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Easter Ladder – Rnd 11

March 03, 2001

White: NM Duane Rowe

Black: Peter Myers

1. Nf3 !

With this move White has chosen to avoid the Petroff’s debate which was started four rounds before between the two warriors. Black came prepared to continue the debate, but with Nf3, White has successfully shot down Black’s preparation, which immediately puts Black in an uncomfortable position. Being able to handle almost any possible opening move and to know when not to play your usual opening moving is a key ingredient in successful master play.

With the King’s Indian Opening, White retains the option of various second pawn moves, however, Black is allowed to develop at leisure.


Black responds to White’s opening ‘surprise’ with a natural pawn move, which White can transpose into a number of openings.

2. c4

The first moves of the Reti, which does not become distinct until White fianchettoes both Bishops before challenging the centre.


If 2...dxc4, 3. Na3 wins the pawn back in favourable circumstances

3. b3 Nf6 4. g3

Book moves.


Black is the first to deviate from the book. He has shunned the recommended 4...Bg4, for two reasons, 1. Out of ignorance and 2. He prefers a direct focus on the centre, rather than the indirect Bg4 which serves the purpose of allowing an eventual Bxf3 followed by an e5 thrust in the centre.


5. Bg2 e6 6. O-O Bd6 7. Bb2 O-O 8.d3

Apart from Black’s deviation on move 4, both players have played according to the book thus far.


Black seeks a home for the Bishop at f5 in the event of an e4 thrust. This move is however unnecessary and only serves to weaken Black’s kingside pawn structure, which will come back to haunt once again. In the last game between the two combatants, this very move led to the down fall of Black. This game proves no different.

Black should have continued his development with 8...Nbd7 knowing that the f5 Bishop could easily go to g6 or g4 if forced to move.

9. Nbd2 Nbd7 10. Re1

Better was the immediate 10. e4 which leads to a positional advantage manifested by greater control of space after 10...de4 11. Ne4 (if 11...Be4 12. de4 Qc7 13. Qe2) (if 11...Be7 12. Qe2 Qc7 13. Nf6 Bf6 14. Bf6 Nf6 15. Ne5).


Better was 10...e5 11. e4 de4 12. de4 Be6 13. Qc2 Qb6

11. Rc1

Once again better was the space grabbing 11. e4, which leads to 11...de4 12. Ne4 Bb4 13. Re2 Qe7 14. Nf6 Nf6


11...e5 12. c5?

White gives away the c-pawn free because of 12...Bxc5 13. Nxe5 Bxf7 14.Kf7 Ne5. Here White cannot take back the Knight because it leads to either the loss of his queen or checkmate as follows.

If 15. Bxe5 then 15...Ng4 (if 16. Kg1, 16...Ne3 wins the White queen) or (if 16. Kf3, then 16...Ne5+ 17. Kf2 Ng4 18. Kf3 Qf6 19. Kg4 Qf5 20. Kh4 Qg5 21. Kh3 Bf5 22. g4 Qg4 ++)

White is therefore forced to secure his King with a move like 15.Bd4 which still leaves White in a precarious position.

Unfortunately Black for some reason did not see these combinations which any Third Former could have seen. He instead was fixated on a far inferior pawn winning combination!

12...Bxc5 13. Nxe5 Qb6?

Black is obviously either visually impaired or mentally challenged. 13...Bf7! could not be more obvious! 13...Qb6 still wins a pawn but Bf7 is far superior.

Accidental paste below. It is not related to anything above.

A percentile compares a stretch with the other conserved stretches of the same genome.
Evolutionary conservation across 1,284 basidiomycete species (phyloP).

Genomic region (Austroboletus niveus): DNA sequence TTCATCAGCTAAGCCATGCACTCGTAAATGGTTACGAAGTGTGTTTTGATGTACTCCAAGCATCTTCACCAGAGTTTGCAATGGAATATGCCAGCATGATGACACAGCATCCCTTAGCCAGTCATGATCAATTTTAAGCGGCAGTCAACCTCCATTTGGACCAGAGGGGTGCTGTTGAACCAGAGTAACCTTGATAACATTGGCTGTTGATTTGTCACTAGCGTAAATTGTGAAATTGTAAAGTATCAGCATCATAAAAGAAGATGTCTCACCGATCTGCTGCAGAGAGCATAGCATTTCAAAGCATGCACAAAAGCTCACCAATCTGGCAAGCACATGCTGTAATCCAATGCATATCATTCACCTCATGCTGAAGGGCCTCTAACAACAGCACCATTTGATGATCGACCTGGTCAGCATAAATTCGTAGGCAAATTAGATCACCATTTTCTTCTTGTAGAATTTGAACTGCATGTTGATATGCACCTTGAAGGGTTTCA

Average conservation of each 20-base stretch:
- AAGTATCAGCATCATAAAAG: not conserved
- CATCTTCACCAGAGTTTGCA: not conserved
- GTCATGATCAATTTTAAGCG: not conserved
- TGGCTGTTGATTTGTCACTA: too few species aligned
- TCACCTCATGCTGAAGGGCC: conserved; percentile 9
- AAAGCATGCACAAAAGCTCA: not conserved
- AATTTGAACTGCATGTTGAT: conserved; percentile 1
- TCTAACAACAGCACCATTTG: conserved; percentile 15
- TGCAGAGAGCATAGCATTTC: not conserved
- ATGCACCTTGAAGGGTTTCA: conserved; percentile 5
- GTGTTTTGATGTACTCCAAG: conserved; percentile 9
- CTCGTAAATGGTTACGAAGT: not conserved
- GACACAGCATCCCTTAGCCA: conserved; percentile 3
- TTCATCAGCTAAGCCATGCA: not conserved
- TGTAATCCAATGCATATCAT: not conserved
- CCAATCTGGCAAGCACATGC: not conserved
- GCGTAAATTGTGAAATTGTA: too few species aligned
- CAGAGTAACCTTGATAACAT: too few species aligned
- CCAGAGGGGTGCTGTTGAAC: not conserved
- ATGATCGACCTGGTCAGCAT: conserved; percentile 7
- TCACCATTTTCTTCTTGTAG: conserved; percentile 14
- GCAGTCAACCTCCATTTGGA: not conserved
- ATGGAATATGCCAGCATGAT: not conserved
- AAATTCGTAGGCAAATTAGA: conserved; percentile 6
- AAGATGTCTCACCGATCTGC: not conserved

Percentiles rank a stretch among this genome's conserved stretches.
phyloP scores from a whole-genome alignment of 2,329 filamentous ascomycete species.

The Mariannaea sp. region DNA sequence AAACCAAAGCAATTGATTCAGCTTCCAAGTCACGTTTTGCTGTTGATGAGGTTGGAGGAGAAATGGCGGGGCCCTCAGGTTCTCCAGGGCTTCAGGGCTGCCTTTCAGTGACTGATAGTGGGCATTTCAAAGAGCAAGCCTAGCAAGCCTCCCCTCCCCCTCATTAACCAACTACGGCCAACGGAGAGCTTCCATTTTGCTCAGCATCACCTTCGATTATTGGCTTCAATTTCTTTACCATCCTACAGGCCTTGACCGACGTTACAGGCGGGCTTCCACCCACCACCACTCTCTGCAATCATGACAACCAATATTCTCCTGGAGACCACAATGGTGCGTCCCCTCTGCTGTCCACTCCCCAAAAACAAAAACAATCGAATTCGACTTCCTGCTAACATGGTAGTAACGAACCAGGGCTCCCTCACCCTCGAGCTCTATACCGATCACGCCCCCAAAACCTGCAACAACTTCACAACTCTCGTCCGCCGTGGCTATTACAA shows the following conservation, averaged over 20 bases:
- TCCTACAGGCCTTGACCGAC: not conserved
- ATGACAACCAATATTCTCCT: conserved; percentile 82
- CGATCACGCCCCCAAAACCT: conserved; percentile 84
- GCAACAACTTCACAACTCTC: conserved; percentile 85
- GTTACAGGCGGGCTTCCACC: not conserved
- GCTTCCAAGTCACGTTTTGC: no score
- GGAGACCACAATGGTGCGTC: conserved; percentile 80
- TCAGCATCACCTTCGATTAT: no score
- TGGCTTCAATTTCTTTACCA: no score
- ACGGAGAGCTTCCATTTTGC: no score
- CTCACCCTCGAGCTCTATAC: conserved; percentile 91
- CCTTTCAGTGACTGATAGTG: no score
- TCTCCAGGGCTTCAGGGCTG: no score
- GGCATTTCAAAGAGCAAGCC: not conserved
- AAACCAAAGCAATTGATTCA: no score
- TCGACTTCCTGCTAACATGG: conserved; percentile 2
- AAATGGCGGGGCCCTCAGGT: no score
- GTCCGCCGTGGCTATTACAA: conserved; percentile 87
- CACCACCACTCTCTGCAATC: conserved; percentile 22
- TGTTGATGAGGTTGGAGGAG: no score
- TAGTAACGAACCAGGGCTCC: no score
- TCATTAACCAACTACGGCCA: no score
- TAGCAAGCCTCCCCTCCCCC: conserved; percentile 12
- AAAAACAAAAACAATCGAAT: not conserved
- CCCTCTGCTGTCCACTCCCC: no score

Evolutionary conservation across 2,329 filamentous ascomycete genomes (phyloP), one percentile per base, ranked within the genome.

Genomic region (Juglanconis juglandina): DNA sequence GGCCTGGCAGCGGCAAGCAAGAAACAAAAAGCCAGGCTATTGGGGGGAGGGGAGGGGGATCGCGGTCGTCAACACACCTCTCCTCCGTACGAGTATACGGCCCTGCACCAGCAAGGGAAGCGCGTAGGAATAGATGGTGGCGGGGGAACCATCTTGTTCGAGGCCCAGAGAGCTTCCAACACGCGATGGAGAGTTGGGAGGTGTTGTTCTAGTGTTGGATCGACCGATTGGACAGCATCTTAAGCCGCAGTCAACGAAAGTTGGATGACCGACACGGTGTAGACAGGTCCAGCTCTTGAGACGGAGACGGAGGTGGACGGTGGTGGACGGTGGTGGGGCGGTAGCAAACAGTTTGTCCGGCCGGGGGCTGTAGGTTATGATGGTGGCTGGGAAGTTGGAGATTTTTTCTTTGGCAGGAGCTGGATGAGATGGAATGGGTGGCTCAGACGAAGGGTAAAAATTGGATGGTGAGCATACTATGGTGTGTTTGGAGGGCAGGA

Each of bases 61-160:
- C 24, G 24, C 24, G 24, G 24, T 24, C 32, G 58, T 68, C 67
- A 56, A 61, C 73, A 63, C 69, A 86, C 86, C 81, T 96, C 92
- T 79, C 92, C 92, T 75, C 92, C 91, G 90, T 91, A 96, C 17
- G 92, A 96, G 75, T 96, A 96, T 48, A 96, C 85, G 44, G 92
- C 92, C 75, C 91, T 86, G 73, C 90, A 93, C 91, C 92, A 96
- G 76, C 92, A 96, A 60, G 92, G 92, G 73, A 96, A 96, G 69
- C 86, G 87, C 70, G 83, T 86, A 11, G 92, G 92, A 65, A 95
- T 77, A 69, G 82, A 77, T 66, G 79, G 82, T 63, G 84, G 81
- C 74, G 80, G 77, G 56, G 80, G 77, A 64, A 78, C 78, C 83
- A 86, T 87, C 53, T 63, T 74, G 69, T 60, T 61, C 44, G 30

14. e3 Nxe5 15. Bxe5 Bxd3

Black wins a pawn but with less of an advantage than 13...Bf7 would provided.

16. Nf3 Bh7?

This is Black’s first bad move in the mishandling of his kingside. 16...Bg6 was better, the eventual Nh4 was nothing to fear.

17. Bxf6 gxf6 18. Nh4

Having survived this far only a pawn down and with compensation positionally, White proceeds to show why National Masters must be dispatched when the opportunity presents itself or they will make you pay.

From here on, White plays an almost perfect game, to press home his compensation for the pawn. This added to the fact that Black underestimates Whites kingside attack.


Poor move, forces White to bring his Rook at c1 to a better square. Black played this move because he wanted to play Bg6. If the immediate 18...Bg6?, then 19. Nxg6 fxg6 20. Qc2 is winning for White. Black seeks to move the Bishop out of the way with a tempo. Better was 18...Bb4

19. Qg4+ Kh8 20. Rcd1 Bb2 21. Qf4 Kg7?

The h-pawn is not worth the trouble. Black needs to secure his king from the impending danger. Better was 21...Bc3 harassing the e1 rook, which if allowed to remain undisturbed helps to support the powerful and inevitable e4 thrust.

22. e4 Qb4 23. Qg4+ Bg6 24. Nf5+ Kh7?

Better was 24...Kh8, the h6 pawn is still not worth the trouble. 24...Kh8 would probably lead to something like 25. Nxh6 Bc3 26. Re3 de4 27. Nf5 Rad8 28. Qh4+ Kg8 29. Rxd8 Rxd8 30. Rxe4 Rd1 31. Bf1 Qf8.

25. Qh3 Bxf5?

This was Black’s last chance to salvage some pride. With less than five minutes to reach 40 moves, Black did not have much time to consider 25...h5 which was much better. From here on almost everything loses for Black.

26. Qxf5 Kg7 27. ed5 cd5 28. Bd5 Rh8 29. Qd7 Raf8 30. Re4 Qc3 31. Rg4+

Blacks flag was about to fall.

31...Kh7 32. Qf5++

White puts an end to the misery. A good finish by White!



Both combatants have learnt a lot from the two games played between the two in the Easter Ladder.


NM Rowe has learnt that there are some problems which he has to iron out in his opening and early middlegame play. In both games he should have been put away.

CM Myers has learnt that he has to manage his time better and more importantly he has to focus on converting his opening and middlegame advantages when they occur.